The third edition of the NICE Academy

From November 2-5, 2021, the Network for Innovation in Career Guidance and Counselling will hold its third NICE Academy at the Université of Paris. The academy will be dedicated to the challenges of “Building Career Management Skills.” A great lineup of keynote lectures and workshops will be delivered in English. The LaPEA is proud to host the event, which also marks the 10th Anniversary of NICE. Career management skills are of our major research interests with several projects in progress under the leadership of Dr. Laurent Sovet. The full event will take place at the Institut de Psychologie which is located at Boulogne-Billancourt. About 100 to 150 career practitioners, trainers, and researchers are expected. In the context of the COVID-19 pandemic, a hybrid format will be offered to the participants with on-site and online activities.

 

For registration, please visit the following website: https://nice-network.eu/paris2021/

 

For more information, please contact the organizers (paris2021@nice-network.eu) or the host of the event, Dr. Laurent Sovet (laurent.sovet@u-paris.fr).

 

Theme of the NICE Academy 2021

Following Sultana (2012), career management skills can be defined as “a whole range of competences which provide structured ways for individuals and groups to gather, analyse, synthesise and organise self, educational and occupational information, as well as the skills to make and implement decisions and transitions” (p. 229). They have become a key focus for implementing career educational programs and career competence-based curricula across EU countries. NICE (2016) attributes the professional role of Career Education to this important task and defines relevant competence standards for career practitioners.

 

When its educational component is forgotten or ignored, career guidance and counselling cannot unleash its full potential. By incorporating the promotion of career management skills in our practice, we can empower people to master their career-related challenges autonomously; we can support them in attaining more control over their career development; in becoming more independent.

 

And we need to do so. While globalization and innovation bring many benefits, they also challenge people to engage in lifelong learning. Organizations, too, are under continuous pressure to adapt, with many of them become less hierarchic, smaller, and more flexible. In this kind of an environment, citizens’ ability to manage their own career development becomes crucial. We need to prepare people to deal with career-related challenges across their lifetime, not only at the beginning of their careers. For this purpose, we need to support citizens’ learning and development of career management skills. However, many questions arise with this realization:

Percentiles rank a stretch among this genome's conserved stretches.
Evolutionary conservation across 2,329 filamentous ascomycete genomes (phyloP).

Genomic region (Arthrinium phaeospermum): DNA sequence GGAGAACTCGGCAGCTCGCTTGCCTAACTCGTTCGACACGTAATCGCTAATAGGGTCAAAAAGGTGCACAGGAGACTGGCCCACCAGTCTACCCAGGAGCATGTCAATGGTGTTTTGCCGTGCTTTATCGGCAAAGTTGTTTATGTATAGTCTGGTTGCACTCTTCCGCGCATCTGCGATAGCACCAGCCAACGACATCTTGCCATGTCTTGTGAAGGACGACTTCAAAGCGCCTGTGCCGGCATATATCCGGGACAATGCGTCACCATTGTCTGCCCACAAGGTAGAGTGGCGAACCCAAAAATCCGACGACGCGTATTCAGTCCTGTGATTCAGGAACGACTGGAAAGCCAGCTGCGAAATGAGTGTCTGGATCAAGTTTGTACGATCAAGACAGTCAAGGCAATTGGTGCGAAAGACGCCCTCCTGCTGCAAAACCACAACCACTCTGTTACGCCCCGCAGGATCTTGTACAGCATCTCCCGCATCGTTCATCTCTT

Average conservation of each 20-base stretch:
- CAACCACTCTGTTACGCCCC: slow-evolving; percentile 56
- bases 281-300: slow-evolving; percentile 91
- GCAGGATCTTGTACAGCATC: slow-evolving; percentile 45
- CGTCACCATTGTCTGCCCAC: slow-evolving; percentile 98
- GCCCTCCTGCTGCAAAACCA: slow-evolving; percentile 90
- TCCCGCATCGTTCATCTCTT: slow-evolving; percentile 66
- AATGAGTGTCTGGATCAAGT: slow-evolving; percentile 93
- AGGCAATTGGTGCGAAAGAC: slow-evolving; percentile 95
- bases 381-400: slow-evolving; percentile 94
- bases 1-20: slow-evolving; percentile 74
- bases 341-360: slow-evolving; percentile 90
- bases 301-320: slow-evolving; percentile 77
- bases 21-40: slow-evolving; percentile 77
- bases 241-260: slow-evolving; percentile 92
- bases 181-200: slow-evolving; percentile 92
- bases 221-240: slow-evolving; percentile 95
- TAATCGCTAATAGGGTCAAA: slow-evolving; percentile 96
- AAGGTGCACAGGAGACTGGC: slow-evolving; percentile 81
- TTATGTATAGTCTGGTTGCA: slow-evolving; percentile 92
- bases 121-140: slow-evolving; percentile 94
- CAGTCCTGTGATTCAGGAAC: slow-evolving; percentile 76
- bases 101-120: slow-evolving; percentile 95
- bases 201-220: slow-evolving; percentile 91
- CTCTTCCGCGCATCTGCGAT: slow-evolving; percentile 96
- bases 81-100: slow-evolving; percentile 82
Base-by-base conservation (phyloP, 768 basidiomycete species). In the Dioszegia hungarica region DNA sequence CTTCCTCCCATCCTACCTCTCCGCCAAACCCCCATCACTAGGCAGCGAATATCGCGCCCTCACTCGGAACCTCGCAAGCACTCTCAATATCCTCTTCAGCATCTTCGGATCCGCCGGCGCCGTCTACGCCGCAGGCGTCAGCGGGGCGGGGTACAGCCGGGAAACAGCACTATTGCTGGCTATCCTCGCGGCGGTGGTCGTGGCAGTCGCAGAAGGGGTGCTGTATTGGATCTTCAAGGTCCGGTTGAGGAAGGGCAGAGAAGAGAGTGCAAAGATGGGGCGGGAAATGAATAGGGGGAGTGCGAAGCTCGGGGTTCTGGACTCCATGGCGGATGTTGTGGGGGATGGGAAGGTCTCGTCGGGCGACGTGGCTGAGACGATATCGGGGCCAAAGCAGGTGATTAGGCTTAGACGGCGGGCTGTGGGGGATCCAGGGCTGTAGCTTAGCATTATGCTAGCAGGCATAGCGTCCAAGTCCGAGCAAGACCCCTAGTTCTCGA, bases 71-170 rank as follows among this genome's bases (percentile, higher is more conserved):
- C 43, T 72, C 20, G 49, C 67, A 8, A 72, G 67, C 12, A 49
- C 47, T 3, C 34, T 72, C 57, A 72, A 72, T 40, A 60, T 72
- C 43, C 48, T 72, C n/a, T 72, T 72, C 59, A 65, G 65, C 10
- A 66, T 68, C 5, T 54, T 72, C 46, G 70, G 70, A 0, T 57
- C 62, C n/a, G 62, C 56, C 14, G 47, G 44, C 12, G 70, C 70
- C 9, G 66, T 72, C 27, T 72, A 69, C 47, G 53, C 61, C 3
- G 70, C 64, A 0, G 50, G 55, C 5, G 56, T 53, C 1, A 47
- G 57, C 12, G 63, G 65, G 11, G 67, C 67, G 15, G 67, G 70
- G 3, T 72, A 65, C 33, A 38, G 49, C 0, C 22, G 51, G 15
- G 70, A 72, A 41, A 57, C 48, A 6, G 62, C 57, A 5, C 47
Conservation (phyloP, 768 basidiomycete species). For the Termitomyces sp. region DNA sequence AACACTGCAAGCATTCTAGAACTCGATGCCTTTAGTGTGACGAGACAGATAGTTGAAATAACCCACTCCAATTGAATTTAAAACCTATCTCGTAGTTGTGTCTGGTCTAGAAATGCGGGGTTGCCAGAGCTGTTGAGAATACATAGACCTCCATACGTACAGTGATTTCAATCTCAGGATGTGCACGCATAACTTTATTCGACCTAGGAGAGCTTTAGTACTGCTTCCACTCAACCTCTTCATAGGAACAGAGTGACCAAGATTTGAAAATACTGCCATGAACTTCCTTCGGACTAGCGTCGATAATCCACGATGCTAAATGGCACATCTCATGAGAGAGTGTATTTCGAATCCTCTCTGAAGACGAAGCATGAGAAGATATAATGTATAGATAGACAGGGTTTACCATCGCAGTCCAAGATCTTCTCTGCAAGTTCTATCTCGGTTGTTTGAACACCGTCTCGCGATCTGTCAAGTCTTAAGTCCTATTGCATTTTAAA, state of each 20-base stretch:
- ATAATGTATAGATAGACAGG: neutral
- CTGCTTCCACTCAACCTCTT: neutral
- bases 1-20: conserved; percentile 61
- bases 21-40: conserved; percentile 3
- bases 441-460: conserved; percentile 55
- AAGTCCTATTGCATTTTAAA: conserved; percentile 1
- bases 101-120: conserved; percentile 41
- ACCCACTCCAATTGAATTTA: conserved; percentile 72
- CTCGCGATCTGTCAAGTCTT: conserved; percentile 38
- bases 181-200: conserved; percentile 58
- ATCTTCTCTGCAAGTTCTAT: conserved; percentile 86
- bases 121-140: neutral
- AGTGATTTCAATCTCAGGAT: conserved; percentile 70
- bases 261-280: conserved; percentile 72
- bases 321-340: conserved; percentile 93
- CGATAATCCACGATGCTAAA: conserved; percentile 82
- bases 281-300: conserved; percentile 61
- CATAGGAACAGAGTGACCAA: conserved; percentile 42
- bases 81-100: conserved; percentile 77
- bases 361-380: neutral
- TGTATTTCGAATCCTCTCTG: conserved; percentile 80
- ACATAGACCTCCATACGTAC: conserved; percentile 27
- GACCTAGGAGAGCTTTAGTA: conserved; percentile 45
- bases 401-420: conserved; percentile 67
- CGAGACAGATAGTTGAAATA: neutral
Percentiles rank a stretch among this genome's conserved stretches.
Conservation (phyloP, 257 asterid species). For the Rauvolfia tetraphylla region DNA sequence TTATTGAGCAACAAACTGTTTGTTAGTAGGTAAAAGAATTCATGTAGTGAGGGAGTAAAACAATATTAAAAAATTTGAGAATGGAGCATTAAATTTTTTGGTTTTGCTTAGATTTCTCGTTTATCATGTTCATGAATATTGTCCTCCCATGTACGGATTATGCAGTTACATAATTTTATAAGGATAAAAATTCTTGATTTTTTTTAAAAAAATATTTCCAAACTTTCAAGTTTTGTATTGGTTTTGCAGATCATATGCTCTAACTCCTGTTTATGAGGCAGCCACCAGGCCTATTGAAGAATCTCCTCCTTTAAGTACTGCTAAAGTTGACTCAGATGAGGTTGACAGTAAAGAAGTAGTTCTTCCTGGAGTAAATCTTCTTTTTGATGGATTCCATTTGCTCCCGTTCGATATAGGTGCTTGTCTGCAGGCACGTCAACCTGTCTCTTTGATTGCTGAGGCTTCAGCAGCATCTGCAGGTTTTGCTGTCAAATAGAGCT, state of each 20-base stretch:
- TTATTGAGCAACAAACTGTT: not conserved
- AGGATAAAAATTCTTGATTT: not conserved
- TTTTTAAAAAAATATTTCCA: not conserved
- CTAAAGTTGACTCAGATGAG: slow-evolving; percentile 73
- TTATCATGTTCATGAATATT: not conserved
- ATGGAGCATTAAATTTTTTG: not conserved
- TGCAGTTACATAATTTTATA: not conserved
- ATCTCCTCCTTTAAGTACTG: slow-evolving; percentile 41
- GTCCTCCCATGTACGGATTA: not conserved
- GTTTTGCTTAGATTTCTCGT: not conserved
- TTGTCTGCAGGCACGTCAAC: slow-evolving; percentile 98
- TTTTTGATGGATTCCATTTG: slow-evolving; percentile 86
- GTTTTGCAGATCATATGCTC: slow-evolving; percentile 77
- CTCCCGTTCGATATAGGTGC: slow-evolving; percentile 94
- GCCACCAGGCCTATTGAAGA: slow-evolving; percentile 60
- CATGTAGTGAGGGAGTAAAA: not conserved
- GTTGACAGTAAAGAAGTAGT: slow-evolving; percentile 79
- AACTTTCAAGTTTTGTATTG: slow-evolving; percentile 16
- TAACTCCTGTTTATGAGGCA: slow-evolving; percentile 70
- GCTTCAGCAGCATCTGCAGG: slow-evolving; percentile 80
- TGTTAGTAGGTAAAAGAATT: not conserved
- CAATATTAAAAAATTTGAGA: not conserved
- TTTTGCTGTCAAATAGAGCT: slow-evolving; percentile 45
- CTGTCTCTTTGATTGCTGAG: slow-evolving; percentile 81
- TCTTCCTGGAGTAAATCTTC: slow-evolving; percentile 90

• What are the career management skills that actually support clients in mastering their career development? How do we know that they work?
  • Does everybody need the same set of career management skills? Or are there meaningful differences between national contexts, labor markets…?
  • How can career professionals effectively support clients in developing their career management skills? What approaches work? Why? And what if time is extremely limited?
  • How and why should we assess career management skills? What techniques and tools are there?
  • How can career professionals work together with educational bodies to promote career management skills? How could the role of career professionals evolve in the future?
  • Are there any risks attached to the promotion of career management skills? Could we be misleading clients in the long run? Could the promotion of career management skills damage our profession?
  • How can career practitioners be trained to build citizens’ career management skills at schools, universities and through further education? What knowledge, skills and competences are needed? How can they be developed?

These are the sorts of questions that the third NICE Academy in Paris will focus on. Through interactive keynote lectures, various training workshops to choose from, presentations of innovative approaches and important research findings, and various networking activities, we hope to foster a meaningful exchange of knowledge about the promotion of career management skills and career education.

 

References

NICE (2016). European Competence Standards for the Academic Training of Career Practitioners. Barbara Budrich.

Sultana, R. G. (2012). Learning career management skills in Europe: A critical review. Journal of Education and Work, 25(2), 225–248. https://doi.org/10.1080/13639080.2010.547846